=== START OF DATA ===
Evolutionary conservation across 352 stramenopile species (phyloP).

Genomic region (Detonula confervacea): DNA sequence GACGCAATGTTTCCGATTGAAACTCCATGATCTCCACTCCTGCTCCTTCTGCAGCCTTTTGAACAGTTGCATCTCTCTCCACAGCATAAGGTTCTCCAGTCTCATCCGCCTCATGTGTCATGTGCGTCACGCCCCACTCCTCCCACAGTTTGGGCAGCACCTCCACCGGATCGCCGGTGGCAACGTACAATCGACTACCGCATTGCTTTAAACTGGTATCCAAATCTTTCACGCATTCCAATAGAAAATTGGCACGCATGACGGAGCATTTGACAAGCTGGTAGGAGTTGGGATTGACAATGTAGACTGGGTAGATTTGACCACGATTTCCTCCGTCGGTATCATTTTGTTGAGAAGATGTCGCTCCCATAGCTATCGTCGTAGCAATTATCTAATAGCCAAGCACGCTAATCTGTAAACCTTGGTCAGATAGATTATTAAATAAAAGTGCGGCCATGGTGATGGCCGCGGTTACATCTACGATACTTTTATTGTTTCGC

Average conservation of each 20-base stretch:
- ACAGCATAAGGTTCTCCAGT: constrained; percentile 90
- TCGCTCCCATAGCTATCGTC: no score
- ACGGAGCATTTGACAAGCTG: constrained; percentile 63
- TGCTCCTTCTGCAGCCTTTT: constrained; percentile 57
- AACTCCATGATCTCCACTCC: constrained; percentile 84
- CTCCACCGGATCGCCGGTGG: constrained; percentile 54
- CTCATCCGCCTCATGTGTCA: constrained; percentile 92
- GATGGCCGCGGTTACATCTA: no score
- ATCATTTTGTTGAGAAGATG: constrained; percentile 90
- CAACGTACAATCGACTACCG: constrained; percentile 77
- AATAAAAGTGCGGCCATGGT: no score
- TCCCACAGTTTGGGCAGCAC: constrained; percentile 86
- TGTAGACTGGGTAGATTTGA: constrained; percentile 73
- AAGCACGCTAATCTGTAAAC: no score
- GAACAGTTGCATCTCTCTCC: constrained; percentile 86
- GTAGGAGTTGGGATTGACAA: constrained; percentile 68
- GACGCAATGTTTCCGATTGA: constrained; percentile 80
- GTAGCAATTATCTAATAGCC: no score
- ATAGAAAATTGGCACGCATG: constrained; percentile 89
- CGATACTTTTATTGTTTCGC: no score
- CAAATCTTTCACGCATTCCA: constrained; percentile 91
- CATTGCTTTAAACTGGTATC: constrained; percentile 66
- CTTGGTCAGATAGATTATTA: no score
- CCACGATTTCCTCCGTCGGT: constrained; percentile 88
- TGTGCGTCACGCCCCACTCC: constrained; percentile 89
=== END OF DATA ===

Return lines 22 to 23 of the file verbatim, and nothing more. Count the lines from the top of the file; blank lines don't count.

- ATAGAAAATTGGCACGCATG: constrained; percentile 89
- CGATACTTTTATTGTTTCGC: no score